Well Autumn is well and truly here! It has been a very wet month and the temperatures have dropped significantly, bringing summer harvests to an end and triggering rapid ripening of fruit and nuts, along with the odd flush of fungi. We’ve been busy picking wild apples ready to turn into some very special Christmas cider and preserving as many other wild edibles as we can, ready for the colder months ahead. This month, however, we’ve sent out some of the best the UK coastline has to offer, one of our favourite mushrooms and about the most unique syrup we could come up with!
Please remember to follow whatever government restrictions are in your local area and that if you do manage to get outdoors, please be respectful of nature ensuring that you leave no trace. Here at Forage Box, we take sustainability very seriously and ensure nature is always completely respected whenever we manage to get out into it.
Cited as the ancestor to modern day beetroot, spinach and chard (among others) , this maritime perennial is a superb wild alternative to its farmed descendants. It is a great one to start out with if you are new to wild food or not a particularly confident cook, and holds its own however you choose to cook it. Succulent, crunchy and sweet, it is best used wherever spinach would be: wilted, steamed, creamy, saucy, raw… the possibilities are endless.
Luckily for foragers, this coastal vegetable is very common and grows nearly all year round. It can be found high up the beach, well away from the splashing waves, and colonises whole coastlines if left to do its thing. A small handful can be collected in seconds so there really is no excuse not to be completely familiar with this understated wild species next time you head to the beach.
We have to confess that the addition of this fresh mushroom to your Forage Box this month was only made possible after we stumbled upon an ancient oak woodland that was abundant with the stuff! It is an absolute pleasure for us to be able to include it though, and is quite possibly the tastiest wild mushroom out there (let’s pretend that truffles aren’t part of that competition for now!)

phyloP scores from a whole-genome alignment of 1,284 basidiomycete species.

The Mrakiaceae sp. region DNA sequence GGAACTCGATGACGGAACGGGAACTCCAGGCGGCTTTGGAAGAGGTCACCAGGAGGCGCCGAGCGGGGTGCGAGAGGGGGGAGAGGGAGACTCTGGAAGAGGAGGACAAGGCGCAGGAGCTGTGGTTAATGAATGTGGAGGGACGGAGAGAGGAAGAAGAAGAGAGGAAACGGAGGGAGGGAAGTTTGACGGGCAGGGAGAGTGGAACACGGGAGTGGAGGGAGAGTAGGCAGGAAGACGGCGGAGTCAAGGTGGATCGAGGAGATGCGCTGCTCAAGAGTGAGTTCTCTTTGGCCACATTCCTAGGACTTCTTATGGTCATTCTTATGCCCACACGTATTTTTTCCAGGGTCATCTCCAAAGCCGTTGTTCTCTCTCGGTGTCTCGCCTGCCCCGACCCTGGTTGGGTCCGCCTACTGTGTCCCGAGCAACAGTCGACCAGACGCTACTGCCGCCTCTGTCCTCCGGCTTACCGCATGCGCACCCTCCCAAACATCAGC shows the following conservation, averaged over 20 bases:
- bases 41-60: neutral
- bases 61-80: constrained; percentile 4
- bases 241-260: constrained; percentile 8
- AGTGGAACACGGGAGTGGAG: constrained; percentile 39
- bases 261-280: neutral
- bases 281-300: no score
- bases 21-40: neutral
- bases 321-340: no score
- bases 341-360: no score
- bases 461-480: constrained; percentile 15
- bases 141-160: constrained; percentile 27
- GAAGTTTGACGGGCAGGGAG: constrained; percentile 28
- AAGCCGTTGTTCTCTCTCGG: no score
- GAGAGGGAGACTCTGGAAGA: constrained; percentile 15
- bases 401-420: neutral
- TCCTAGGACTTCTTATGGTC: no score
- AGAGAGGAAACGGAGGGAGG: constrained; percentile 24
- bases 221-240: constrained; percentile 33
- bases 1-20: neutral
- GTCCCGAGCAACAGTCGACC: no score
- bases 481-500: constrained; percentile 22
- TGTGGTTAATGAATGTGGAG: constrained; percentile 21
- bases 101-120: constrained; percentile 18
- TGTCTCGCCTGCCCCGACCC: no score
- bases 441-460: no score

The name ‘Hen Of The Woods’ comes from the slightly feathery display this mushroom has which, combined with the sizes some of these beasts can get to, makes them unmistakable as a species and a really good beginners mushroom. It does have a habit of collecting woodland debris - twigs, leaves, the odd woodlouse - so you may wish to brush/wipe/rinse your mushrooms before using. Do use them as fresh as possible though as they will turn mushy before you know it.
We find these mushrooms are best taking the spotlight in your meal and should be cooked in the simplest way possible. Instead of letting them get lost in a big stew or a heavy sauce, try gently sautéing in oil or butter with just a simple seasoning. Add a dash of cream, a sprig of thyme or even a pinch of Parmesan for another dimension to what should be a cracking lunch.
As with all wild mushrooms, these need to be cooked before consuming.
Not many would think of sand dunes and coastal car parks as being a haven for so-called ‘superfoods’, but you will probably find the incredible Sea Buckthorn growing very happily in these environments (although councils now use these tough shrubs to cover roundabouts and verges so you might be closer to a patch than you think). The berries are bright orange and always abundant, yet they are very delicate, full of juice and are guarded by vicious thorns and therefore seldom get picked by the casual forager. We reckon it is worth it though! Packed with vitamins and minerals, and with a mouth-puckering acidity that sees it compared to grapefruit, this fruit deserves far more credit than it currently gets. You can drink this juice smugly then, knowing you are only one of a few who have experienced its amazing citrus flavours and taken on the big hit of health-boosting goodness!